While other virtual assistants, like Siri and Google Assistant, allow you to change the default voice and accents, Amazon has taken things a step further. Recently, the company has employed celebrities, like Avengers star Samuel L. Jackson, to lend their voices to the technology. Using a "‘neural text-to-speech’ engine to mimic celebrities' voices on Alexa-powered devices," Amazon will "use recordings the stars provide as the basis for other computer-generated utterances" (via BBC). In other words, if you’ve ever wanted Jackson to "roast you" or quote Pulp Fiction, that’s now a possibility. In the near future, Amazon plans to add more celeb voices to Alexa’s roster.
Is Amazon’s Virtual Assistant Safe?
As with any new technology, Alexa has been met with some mistrust and uncertainty. (After all, we all remember Disney Channel’s Smart House, right?) Still, that hasn’t deterred millions from purchasing an Alexa-powered device. In fact, according to NBC News, an impressive "one-quarter of American households now have an Amazon Echo powered by Alexa."
In 2018, a Portland family raised some serious concerns about Alexa and their personal security. "My husband and I would joke and say I'd bet these devices are listening to what we're saying," Danielle [redacted] told a local news outlet. But that joke evolved into something much more concerning: During a conversation about hardwood floors, someone in the household uttered something that sounded like Alexa, the virtual assistant’s "wake word." Once activated, the device heard the couple say something about sending a message, so it dutifully recorded their conversation and forwarded it to someone on their contact list. Not optimal. Danielle called the moment "a total privacy invasion," and although it was an easily traceable mistake, it still gave many would-be Echo owners pause.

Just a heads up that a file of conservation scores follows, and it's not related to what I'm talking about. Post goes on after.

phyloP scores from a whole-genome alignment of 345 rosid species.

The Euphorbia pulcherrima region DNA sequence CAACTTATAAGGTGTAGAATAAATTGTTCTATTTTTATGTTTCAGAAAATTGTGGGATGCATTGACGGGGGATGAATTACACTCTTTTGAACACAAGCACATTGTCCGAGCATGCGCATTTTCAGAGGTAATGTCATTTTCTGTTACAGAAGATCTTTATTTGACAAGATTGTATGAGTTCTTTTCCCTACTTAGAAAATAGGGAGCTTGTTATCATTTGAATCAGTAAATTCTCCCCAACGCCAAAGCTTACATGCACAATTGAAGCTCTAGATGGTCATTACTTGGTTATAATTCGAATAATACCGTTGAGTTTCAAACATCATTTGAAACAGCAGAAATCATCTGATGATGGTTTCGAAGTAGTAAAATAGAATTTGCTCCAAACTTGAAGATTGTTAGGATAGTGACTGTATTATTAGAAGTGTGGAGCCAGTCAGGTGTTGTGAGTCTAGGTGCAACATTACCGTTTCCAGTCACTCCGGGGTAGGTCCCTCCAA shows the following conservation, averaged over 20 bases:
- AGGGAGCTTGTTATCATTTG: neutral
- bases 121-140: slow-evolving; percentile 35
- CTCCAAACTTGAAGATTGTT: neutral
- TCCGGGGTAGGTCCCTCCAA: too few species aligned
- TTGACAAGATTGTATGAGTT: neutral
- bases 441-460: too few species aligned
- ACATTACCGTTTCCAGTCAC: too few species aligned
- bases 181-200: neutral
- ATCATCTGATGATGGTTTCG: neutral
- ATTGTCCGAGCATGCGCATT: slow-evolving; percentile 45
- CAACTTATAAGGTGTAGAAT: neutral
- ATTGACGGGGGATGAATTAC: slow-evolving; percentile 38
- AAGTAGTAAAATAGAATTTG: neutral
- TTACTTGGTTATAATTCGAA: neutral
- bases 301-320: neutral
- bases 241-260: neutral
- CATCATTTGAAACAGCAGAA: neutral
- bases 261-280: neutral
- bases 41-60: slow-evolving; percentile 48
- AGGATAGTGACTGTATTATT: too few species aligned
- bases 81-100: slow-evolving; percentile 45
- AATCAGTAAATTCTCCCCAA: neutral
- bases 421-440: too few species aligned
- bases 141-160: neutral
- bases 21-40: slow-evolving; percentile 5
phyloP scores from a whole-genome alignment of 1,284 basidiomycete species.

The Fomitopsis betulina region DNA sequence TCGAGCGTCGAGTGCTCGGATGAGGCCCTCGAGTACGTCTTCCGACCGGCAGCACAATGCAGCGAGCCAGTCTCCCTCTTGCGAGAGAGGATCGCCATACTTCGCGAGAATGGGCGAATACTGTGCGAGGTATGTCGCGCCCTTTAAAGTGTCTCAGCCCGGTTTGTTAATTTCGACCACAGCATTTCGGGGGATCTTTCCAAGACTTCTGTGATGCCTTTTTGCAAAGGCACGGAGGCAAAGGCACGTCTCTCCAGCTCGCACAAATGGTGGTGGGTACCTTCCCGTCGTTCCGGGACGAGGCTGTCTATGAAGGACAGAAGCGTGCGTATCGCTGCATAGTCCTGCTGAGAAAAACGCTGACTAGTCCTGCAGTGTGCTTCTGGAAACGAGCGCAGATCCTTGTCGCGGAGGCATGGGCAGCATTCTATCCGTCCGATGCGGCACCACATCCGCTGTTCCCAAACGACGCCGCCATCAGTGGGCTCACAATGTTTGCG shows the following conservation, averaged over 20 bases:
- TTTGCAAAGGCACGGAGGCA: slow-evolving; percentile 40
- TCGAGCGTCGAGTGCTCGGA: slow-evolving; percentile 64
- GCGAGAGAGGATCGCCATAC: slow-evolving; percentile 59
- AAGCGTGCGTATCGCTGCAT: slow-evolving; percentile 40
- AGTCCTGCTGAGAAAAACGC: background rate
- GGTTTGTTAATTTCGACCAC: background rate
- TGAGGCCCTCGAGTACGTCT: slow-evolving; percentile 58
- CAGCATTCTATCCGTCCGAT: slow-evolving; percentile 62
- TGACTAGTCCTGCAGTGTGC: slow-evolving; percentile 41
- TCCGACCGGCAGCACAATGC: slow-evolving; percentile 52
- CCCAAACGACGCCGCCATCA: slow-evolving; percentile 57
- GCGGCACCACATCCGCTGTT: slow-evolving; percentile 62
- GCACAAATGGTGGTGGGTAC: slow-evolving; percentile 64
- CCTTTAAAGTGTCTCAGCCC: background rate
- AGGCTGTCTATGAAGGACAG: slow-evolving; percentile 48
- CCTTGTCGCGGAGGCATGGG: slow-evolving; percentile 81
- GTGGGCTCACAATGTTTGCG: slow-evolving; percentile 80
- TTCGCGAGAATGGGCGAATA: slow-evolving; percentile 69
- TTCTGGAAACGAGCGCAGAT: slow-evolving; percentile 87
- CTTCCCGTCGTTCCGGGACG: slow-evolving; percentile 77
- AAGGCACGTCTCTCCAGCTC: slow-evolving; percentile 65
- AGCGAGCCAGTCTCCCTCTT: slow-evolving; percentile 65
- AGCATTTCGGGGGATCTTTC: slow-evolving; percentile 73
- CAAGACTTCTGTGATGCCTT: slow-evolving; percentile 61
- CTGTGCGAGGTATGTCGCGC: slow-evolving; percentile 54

Reportedly, Alexa isn’t recording your conversations to spy on you. Instead, the assistant is recording for short bursts of time, so that what you say is sent back to the Amazon computer system; this information is then used to provide you with an answer or help complete a task. "Amazon says it keeps our recordings to improve products, not to sell them," technology columnist Geoffrey A. Fowler wrote in The Washington Post — a paper owned by Amazon CEO Jeff Bezos. "But anytime personal data sticks around, it’s a risk."
"Alexa is always getting smarter, which is only possible by training [the virtual assistant] with voice recordings to better understand requests, provide more accurate responses, and personalize the customer experience," Beatrice Geoffrin, director of Alexa privacy, said in a statement. But is better customer service really worth that invasion of privacy — that supposedly encrypted archive of conversations you’ve had with Alexa?
Alexa and the Future of A.I.
If you’ve ever wondered what a smart home of the future will look like, Alexa has made all of those Space Age imaginings feel all the more feasible, instead of just some sci-fi pipe dream. In addition to smart televisions, cameras, home security systems, soundbars, and lighting, Alexa, and other virtual assistants, is entering the world of appliances and cars as well.
Have you ever wanted to speak to your fridge or oven? Alexa will be able to help with that. Meanwhile, Amazon has also struck a deal with major auto manufacturers, ensuring that it’s Each Auto technology will bring all that virtual assistant convenience and functionality on the road. Without a doubt, Alexa’s voice-activated technology is here to stay. And the potential of these virtual assistants will just keep growing.